It's a move the workers will be doing each and every day, especially small gaps, which are fixed or changed daily by adding more water.

"Every time you put water on, you're changing the profile a little bit from the way you scraped it," Zirnhelt says. "It's constant and ongoing. We're starting to see here the profile is basically mimicking what the concrete is. The concrete's not perfect, so as the season goes and we watch sleds go down, we find holes and high spots. We scrape or (add) slush to make the profiles nice and smooth."

However, adding water is only done in moderation when necessary to battle frost, as water makes the ice bumpy, while sweeping and shovelling helps keep the smooth sliding surface in place.

Ready for anything

As Zirnhelt, Snow and other crew members prepare the ice this morning, the young lugers are starting from a lower point on the course. Zirnhelt explains that the first brigade of workers prepared the lower section toward the track's end and saved the higher parts for later as the afternoon's skeleton racers were set to go from the top.

It's early in the season and many of the athletes are getting their wits about them, but one slider has requested to take a run from men's start — an unexpected development for the crew.

"That wasn't in the plan," Zirnhelt says. "They're only going to do one run through here, so we're not going to give it a shovel and a sprinkling or anything; we're just going through and making it safe. We go and look for any bumps and things like that and scrape them off, but the frost through (the start) is what they're going to slide on which means from here to where they start from is going to be really slow. It's going to be alright for an introduction."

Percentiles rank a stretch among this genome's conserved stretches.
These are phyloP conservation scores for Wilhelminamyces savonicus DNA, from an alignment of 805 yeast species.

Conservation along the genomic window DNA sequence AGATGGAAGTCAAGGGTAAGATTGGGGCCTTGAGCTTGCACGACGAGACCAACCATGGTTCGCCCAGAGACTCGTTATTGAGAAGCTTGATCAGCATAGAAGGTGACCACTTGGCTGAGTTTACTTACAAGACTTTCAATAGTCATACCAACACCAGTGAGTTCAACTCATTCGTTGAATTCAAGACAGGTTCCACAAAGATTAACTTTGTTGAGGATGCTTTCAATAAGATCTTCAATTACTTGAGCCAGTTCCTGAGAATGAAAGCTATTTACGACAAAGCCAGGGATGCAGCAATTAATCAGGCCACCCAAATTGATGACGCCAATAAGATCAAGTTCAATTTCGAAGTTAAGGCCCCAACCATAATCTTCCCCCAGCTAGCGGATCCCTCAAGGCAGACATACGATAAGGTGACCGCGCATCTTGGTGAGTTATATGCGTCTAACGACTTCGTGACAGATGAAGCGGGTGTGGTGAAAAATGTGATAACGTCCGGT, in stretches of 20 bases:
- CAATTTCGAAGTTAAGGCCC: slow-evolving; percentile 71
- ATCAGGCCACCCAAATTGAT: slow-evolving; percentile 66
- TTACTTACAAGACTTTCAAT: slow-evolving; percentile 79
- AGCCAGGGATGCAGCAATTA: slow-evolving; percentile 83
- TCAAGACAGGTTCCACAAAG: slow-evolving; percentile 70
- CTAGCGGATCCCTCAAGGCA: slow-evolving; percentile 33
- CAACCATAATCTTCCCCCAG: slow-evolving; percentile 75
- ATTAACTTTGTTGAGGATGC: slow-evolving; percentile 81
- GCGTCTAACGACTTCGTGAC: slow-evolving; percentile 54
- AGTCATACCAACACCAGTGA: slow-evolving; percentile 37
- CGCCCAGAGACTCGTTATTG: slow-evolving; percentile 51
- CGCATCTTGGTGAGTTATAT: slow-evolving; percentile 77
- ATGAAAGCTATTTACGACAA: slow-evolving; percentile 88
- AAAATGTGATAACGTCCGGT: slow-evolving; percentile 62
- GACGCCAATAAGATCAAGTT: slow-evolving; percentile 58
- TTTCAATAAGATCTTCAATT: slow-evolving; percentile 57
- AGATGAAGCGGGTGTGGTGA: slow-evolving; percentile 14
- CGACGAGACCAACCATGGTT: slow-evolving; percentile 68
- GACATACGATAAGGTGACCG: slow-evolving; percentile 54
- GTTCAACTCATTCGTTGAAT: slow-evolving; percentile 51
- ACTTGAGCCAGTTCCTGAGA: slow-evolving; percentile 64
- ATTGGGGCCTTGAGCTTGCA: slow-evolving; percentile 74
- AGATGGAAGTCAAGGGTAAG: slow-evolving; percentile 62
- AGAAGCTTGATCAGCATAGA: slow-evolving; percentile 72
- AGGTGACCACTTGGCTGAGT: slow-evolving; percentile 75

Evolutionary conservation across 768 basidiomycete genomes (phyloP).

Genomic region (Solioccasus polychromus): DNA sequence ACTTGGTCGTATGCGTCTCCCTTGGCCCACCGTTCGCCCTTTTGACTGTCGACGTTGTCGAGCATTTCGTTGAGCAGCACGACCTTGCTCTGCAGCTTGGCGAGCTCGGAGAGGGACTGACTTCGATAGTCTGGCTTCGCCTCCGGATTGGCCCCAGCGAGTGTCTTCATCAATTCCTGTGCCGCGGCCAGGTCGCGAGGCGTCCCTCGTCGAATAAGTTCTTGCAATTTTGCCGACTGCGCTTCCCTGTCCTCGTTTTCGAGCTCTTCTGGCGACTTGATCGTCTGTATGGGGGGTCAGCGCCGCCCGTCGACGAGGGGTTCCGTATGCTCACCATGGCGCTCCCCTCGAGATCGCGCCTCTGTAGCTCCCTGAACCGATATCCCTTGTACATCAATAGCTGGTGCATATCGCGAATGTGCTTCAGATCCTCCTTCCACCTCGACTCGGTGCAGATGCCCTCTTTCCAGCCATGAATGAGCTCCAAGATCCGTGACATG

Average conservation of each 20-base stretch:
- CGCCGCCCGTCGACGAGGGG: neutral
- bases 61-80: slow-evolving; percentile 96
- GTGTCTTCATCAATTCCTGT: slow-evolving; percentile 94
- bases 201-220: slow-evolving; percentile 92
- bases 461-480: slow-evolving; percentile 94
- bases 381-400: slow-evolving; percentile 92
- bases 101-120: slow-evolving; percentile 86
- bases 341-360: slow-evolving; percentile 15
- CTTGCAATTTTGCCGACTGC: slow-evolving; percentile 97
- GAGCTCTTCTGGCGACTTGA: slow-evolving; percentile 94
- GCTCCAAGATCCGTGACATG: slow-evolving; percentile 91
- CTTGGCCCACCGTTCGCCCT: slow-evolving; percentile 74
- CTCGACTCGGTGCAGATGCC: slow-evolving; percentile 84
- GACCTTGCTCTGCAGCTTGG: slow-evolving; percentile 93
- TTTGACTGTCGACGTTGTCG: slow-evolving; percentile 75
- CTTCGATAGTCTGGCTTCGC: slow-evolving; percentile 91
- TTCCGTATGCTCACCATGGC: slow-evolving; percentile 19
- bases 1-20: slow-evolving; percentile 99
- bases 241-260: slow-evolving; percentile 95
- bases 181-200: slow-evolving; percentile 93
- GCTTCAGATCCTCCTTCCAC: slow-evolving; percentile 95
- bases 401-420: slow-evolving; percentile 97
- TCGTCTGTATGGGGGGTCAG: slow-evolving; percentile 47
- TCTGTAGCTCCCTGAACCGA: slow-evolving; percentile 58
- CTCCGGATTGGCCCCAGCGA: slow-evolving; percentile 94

The crew gets the preparations ready in about 30 minutes and Whistler local Reid Watts gets in his run from the men's start. It was all a matter of good fortune.

"We haven't sent sleds from here yet this year. Sometimes, it wouldn't take that long, sometimes it would take more. These guys were already here, which was huge. If they're at the bottom and they have to come up, there's also the transfer time to grab the tools and things like that," Zirnhelt says.

"Right place at the right time," Snow pipes up.

"Otherwise the answer would have been no or 'we'll get it for you this afternoon,'" Zirnhelt says. "But it's good that they're feeling confident and ready to go. It's only their third session of the season."

Members of two crews

It's not all intense labour for the team members.

As part of the WSC's public programming, the crew are regularly called in to fill out a bobsleigh that might be a person short, helping to break up the day a little bit.

But Snow also pilots his own sled and has competed on the provincial circuit. Though he took the job thinking it would be just a job, he's pleased to have found a new hobby that spun off of it.

"Originally, I didn't have any intention of trying the sport at all and I'm still very much a rookie. I've only got one sliding season under my belt as it is. But seeing the sleds go and talking to athletes and talking to coaches and stuff, you just get interested in how it would feel. Working at the track, we all get the opportunity as staff to give it a try. That's one of the perks that's available," he says.

Snow says he has no pipe dreams of building up to anything like the World Cup circuit, adding his athletic endeavours do more to reinforce his interest in his day job than the other way around.